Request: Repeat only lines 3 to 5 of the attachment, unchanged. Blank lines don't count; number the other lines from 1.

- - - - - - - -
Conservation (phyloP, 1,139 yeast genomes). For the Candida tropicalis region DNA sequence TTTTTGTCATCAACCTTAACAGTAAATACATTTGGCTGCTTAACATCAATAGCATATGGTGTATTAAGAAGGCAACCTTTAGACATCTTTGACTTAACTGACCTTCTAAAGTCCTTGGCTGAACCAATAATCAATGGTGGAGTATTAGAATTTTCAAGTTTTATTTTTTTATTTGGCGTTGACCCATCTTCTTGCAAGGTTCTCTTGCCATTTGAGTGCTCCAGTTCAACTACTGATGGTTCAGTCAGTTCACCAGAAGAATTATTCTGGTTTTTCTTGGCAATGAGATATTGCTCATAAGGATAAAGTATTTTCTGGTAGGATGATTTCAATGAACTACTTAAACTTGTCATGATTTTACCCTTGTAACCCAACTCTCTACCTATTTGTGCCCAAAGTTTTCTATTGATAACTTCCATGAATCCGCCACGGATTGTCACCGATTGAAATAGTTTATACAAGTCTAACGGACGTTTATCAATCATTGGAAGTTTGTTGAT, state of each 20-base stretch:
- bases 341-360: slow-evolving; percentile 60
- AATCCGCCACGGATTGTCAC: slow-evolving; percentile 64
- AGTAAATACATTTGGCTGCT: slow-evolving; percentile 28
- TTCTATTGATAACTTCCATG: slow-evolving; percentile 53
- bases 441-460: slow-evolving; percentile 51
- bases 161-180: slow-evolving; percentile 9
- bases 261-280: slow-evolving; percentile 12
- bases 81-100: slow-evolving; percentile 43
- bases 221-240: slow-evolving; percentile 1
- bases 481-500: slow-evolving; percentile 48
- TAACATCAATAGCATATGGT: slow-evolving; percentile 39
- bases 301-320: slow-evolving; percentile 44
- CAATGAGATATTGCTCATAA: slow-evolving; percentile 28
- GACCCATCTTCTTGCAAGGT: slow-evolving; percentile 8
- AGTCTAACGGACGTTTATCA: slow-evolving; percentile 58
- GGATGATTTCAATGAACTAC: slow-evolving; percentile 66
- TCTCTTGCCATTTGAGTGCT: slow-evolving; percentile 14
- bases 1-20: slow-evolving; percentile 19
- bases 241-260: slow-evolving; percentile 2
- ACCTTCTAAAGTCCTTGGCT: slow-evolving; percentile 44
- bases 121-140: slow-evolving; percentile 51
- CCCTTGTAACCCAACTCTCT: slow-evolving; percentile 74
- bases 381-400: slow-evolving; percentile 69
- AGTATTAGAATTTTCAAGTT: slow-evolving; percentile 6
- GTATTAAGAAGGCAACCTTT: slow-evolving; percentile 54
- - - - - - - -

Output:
- AATCCGCCACGGATTGTCAC: slow-evolving; percentile 64
- AGTAAATACATTTGGCTGCT: slow-evolving; percentile 28
- TTCTATTGATAACTTCCATG: slow-evolving; percentile 53